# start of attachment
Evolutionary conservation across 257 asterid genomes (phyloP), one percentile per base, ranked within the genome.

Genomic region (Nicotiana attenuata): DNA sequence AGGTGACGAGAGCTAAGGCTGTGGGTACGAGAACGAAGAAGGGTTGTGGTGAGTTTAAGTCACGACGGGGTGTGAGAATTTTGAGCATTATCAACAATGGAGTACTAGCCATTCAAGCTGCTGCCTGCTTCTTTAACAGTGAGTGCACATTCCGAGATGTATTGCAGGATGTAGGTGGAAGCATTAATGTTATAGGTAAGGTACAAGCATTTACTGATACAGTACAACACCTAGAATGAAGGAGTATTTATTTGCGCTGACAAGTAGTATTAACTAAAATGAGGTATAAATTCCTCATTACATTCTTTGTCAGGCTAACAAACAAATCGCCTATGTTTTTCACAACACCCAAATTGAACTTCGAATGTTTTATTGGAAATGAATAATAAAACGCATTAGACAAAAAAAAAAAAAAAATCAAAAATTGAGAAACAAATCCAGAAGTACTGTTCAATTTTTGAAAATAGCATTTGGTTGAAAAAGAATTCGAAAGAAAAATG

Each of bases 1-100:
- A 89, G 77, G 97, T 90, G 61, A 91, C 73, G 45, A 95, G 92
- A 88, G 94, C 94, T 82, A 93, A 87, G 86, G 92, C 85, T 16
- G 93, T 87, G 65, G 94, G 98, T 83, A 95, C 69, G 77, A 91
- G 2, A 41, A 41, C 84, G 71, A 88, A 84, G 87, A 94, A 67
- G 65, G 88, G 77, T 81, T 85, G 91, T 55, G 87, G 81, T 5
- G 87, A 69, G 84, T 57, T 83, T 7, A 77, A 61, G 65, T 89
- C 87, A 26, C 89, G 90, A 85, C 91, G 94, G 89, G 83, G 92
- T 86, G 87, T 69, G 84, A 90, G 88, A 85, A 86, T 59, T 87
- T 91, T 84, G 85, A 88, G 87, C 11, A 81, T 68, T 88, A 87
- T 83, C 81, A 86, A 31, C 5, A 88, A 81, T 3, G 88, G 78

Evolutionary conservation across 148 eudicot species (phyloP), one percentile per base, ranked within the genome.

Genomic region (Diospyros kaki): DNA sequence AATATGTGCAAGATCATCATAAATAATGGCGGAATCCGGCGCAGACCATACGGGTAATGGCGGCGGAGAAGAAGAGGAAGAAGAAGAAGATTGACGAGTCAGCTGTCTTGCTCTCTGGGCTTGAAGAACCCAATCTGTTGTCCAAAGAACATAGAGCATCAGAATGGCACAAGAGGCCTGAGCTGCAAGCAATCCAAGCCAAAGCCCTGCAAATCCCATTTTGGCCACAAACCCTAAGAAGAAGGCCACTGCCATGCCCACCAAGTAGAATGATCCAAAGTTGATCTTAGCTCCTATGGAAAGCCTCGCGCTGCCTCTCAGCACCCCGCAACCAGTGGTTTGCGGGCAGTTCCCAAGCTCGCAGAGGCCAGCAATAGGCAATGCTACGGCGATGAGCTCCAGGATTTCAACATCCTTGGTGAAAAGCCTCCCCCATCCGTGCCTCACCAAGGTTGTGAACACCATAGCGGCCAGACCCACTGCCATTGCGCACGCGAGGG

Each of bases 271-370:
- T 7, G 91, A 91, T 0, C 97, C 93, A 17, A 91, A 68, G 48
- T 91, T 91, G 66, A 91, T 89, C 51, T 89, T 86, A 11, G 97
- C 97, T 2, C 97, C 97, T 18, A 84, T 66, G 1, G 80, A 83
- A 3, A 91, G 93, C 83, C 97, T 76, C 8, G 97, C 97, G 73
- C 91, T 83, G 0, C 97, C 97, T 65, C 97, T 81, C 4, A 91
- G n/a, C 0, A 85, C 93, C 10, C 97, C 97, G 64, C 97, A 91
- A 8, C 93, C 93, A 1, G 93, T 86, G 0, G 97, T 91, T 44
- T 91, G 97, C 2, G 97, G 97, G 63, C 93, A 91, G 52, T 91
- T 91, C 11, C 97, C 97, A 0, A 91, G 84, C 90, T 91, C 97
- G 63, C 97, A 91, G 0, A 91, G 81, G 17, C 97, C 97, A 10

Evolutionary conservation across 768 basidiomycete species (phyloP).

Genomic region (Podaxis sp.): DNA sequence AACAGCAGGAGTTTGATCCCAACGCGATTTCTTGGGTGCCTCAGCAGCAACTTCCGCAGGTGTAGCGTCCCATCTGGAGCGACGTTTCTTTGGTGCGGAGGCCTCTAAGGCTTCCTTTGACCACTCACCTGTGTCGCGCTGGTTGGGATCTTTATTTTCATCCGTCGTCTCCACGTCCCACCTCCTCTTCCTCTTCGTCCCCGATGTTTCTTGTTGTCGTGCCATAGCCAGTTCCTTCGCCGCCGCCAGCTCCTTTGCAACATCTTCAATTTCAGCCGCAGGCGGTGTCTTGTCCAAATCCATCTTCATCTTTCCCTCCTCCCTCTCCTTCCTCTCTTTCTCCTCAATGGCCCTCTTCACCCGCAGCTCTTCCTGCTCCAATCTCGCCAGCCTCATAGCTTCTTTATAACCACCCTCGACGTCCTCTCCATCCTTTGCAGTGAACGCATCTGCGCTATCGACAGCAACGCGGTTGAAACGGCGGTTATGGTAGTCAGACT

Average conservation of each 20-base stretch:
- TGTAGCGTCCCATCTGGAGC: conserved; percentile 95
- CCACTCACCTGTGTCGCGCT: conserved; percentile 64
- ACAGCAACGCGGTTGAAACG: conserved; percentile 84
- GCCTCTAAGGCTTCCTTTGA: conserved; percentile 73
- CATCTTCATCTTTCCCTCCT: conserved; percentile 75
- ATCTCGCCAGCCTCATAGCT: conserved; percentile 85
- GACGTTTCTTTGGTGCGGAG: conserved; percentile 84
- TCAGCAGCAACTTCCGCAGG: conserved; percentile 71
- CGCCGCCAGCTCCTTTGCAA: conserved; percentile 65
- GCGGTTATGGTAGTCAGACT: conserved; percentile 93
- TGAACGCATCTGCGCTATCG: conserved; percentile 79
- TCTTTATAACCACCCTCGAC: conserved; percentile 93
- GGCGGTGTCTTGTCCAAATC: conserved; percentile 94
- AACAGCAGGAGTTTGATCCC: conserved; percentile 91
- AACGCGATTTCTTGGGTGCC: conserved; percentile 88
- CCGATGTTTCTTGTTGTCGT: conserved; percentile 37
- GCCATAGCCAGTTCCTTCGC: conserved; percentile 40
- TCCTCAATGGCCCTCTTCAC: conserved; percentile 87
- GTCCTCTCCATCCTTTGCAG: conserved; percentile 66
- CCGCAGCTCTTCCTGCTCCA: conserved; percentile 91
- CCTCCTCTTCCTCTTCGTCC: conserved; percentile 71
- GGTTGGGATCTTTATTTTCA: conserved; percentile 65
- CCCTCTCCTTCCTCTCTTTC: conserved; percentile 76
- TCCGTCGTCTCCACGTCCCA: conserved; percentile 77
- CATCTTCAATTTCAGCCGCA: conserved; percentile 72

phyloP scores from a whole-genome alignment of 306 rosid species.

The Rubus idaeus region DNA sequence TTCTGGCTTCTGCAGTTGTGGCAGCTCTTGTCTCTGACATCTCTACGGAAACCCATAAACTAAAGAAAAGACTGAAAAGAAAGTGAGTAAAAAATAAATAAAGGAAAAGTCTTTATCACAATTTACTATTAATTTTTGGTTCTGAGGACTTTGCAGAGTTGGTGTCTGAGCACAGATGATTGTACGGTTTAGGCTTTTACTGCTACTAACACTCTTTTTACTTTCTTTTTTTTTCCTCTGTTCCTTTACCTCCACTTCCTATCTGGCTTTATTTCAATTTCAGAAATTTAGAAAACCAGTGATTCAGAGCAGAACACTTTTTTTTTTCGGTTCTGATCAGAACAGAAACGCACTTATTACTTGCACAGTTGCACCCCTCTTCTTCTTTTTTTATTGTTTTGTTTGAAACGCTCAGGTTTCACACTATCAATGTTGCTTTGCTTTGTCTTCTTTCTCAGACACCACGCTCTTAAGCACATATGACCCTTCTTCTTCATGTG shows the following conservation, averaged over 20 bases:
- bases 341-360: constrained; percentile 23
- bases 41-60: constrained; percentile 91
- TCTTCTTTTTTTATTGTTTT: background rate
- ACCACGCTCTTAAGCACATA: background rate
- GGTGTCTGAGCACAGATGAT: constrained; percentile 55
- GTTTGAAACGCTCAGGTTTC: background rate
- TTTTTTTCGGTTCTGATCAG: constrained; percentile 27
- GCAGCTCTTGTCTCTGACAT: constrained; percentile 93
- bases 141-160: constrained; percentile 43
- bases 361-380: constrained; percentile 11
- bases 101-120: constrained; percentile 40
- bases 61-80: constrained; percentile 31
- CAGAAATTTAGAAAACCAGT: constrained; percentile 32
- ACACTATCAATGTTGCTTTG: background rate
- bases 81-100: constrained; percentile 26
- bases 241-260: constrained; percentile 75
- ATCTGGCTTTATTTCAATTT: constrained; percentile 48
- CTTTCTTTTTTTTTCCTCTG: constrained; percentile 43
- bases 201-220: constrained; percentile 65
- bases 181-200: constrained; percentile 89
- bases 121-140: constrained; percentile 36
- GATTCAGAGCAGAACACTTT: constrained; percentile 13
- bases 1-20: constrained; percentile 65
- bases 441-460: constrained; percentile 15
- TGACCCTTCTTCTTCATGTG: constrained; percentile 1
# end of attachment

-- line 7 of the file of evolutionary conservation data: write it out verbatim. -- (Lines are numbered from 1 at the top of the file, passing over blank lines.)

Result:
- G 2, A 41, A 41, C 84, G 71, A 88, A 84, G 87, A 94, A 67